Writing a single-panel cartoon is easy, but it ain't simple. The cartoonist needs to deliver both the joke and the punch line in a tiny square, using only a few pen strokes and little or no dialogue. It's an infernal task—no wonder the best cartoonists burn out quickly while the rest fade away after many unfunny decades. One exception is Minneapolis resident Jerry Van Amorengen, who has for 27 years offered a surreal and brilliant view into the lives and dreams of zaftig hausfraus in flower-print dresses and big-bottomed, baggy-trousered gents in his strips The Neighborhood and Ballard Street. Whether escaping reality (by hiding beneath a paper grocery bag) or riding off with the posse (by jumping off the garage roof onto a sawhorse), his jowly characters share Walter Mitty-esque fantasies of imagined peril or delusions of grandeur. They could be from northeast Minneapolis or outer space; they're ordinary on the outside, freakish on the inside—no wonder we identify with them.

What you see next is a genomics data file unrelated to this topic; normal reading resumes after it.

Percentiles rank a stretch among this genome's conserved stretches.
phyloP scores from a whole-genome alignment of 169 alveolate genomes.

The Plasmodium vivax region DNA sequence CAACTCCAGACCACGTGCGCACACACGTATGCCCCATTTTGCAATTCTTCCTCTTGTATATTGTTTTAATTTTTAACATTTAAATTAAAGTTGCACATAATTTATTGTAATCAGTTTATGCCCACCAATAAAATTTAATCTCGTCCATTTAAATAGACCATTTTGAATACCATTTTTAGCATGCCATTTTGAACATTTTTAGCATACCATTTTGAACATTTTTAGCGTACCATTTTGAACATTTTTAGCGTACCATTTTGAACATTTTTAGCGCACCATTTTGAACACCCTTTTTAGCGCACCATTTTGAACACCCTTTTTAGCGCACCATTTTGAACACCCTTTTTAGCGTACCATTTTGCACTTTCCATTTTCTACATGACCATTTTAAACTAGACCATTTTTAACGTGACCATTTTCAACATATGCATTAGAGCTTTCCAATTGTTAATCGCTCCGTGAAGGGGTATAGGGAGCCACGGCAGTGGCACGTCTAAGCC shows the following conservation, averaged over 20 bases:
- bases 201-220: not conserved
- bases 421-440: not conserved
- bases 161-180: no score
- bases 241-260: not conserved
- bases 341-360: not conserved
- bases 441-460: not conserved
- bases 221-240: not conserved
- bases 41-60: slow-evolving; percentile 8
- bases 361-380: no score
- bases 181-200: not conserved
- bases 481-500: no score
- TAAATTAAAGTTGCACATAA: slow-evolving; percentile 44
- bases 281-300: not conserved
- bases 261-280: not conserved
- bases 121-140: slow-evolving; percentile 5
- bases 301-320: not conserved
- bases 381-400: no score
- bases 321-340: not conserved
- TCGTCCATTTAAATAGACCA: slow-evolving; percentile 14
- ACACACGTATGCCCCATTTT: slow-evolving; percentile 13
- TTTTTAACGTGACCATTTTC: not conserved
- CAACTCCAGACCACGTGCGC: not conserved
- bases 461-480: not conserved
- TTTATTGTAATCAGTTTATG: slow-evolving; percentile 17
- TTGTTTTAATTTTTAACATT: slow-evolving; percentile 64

Fri., Oct. 12, 7:30 p.m., 2007